Remembering "My Blue Heaven," the Steve Martin Comedy That Begins Where "Goodfellas" Ended
Why the Nora Ephron-penned 1990 comedy deserves a place in the mob-movie pantheon
Conventional market wisdom suggests that getting to an idea first can be just as important as doing it best, if not more so. This is not always the case in Hollywood, where public favor writes the account of history, vaunting some films as eternal classics while remanding their forebears to the dustbin of memory. So what if only one short month separated the release of My Blue Heaven from its slightly younger twin, Goodfellas, perhaps the most universally adored and constantly rewatched American film ever made? Posterity made its choice, leaving the version imagining mob enforcer Henry Hill as a nonstop schtick machine to be largely forgotten as Martin Scorsese’s grittier take on the material was welcomed into the pantheon. But before Ray Liotta made his bones as a member of the Lucchese crime family, there was a magnificently flat-topped Steve Martin.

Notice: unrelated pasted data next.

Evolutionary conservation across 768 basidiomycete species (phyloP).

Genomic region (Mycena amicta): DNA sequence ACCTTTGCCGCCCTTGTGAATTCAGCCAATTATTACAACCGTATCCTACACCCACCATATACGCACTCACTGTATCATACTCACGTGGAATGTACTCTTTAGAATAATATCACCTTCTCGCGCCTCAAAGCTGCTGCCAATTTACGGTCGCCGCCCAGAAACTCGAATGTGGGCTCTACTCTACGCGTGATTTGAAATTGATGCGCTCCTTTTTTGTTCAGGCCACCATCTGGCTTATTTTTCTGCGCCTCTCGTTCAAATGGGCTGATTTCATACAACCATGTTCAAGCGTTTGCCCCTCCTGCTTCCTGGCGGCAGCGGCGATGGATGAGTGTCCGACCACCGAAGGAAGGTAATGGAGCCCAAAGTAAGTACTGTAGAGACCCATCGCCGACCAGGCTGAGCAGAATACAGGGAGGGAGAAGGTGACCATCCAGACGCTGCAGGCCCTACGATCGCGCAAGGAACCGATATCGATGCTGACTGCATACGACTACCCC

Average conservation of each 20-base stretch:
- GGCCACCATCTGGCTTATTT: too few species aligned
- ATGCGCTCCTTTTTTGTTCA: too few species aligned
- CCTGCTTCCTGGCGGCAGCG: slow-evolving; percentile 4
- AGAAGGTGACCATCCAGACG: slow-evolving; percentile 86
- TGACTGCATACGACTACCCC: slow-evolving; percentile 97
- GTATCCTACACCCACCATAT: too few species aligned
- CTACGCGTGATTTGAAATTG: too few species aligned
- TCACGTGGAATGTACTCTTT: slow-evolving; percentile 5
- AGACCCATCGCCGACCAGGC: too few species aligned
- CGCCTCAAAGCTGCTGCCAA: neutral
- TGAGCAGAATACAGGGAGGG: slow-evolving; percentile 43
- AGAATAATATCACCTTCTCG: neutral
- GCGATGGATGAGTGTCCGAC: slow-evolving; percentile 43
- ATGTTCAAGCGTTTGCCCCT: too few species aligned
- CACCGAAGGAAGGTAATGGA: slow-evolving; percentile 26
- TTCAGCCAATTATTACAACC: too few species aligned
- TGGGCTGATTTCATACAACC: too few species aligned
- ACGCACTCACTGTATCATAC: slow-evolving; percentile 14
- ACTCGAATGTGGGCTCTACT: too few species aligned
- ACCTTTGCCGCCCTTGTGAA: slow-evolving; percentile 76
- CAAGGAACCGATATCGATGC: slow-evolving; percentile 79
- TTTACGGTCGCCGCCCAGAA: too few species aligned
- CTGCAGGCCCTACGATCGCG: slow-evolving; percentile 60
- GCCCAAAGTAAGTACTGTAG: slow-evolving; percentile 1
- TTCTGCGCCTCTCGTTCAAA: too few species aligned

Today marks 30 years since My Blue Heaven, the first of two diametrically opposed films dramatizing Hill’s life and times, began this odd multiplex 30. In 1985, the book Wiseguy provided an engrossing peek into the world of La Cosa Nostra courtesy of a gangster turned stoolpigeon, laying out an intricate culture of honor codes and power struggles. Writer Nicholas Pileggi wasn’t the only one who had grilled the real-life Hill over a series of revelatory interviews in the early ‘80s, however; his wife, the esteemed writer and filmmaker Nora Ephron, was in the room conducting research of her own. Goodfellas got the rights to the book and the name that came with it, while Ephron took the insights gained during this time and went in a more lighthearted direction with the re-monikered creation Vinnie Antonelli. Scorsese’s film began in Hill’s boyhood and deposited him in the purgatorial suburbs of witness protection, while Ephron’s took it from there to explore his second chance on the straight and narrow as “Todd Wilkinson.”